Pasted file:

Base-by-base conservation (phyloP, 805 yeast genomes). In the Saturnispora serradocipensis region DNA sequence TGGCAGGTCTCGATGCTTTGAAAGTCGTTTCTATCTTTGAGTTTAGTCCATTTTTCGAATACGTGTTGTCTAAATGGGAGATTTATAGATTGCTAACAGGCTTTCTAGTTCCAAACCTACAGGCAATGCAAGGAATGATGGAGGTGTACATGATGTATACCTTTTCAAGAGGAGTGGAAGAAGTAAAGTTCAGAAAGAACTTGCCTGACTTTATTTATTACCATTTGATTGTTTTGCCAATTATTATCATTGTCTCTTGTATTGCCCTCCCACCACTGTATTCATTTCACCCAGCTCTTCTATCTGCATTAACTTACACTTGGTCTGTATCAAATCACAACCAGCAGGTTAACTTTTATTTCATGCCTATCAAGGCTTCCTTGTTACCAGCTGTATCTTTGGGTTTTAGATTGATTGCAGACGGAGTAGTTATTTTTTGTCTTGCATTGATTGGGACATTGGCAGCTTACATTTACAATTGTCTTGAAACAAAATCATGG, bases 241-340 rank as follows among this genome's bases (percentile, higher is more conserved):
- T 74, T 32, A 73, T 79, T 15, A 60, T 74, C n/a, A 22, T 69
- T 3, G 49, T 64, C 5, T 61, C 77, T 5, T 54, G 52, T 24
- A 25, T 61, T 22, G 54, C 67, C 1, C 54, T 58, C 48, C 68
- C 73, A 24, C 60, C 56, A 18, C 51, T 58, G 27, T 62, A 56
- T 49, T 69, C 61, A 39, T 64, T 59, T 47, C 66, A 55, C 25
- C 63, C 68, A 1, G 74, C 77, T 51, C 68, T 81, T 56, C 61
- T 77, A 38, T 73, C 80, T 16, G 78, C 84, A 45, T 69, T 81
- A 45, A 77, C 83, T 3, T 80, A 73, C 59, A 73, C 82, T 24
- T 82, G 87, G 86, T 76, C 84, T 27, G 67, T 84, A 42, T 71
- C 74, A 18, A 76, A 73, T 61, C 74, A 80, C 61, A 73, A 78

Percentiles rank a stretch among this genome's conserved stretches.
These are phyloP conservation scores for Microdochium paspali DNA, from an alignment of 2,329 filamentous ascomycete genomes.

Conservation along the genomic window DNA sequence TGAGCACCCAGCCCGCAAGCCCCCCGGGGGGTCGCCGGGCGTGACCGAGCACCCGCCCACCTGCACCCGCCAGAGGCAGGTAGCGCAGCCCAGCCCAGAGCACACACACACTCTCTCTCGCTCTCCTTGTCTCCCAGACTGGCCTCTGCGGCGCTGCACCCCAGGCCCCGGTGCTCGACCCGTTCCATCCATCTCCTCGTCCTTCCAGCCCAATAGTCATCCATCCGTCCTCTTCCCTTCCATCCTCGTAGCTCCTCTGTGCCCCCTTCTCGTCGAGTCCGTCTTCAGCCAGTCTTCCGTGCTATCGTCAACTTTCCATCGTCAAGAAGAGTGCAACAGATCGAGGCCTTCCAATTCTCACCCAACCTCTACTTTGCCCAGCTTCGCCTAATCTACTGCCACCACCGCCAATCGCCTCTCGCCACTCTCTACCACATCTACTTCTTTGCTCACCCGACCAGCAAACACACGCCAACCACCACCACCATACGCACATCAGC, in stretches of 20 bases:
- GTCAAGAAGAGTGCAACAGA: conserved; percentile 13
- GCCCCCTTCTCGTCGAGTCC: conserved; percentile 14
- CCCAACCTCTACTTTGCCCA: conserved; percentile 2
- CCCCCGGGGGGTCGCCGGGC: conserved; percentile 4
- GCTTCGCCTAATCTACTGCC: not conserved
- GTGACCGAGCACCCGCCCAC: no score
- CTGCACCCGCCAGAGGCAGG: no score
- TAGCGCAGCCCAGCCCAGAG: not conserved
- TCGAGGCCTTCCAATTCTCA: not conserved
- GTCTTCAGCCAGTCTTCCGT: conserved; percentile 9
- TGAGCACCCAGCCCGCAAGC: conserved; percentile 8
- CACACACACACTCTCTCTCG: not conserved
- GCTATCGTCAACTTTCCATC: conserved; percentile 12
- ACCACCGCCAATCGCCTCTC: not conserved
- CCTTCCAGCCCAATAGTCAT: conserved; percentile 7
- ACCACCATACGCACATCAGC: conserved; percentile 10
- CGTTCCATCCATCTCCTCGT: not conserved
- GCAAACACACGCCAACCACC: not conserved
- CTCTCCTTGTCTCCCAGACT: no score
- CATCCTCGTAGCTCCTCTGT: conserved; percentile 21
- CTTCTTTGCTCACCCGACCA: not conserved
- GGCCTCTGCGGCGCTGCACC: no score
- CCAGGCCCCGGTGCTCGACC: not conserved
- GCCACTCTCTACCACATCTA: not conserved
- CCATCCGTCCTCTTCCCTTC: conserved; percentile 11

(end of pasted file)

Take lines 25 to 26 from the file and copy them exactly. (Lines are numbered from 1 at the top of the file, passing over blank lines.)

- TGAGCACCCAGCCCGCAAGC: conserved; percentile 8
- CACACACACACTCTCTCTCG: not conserved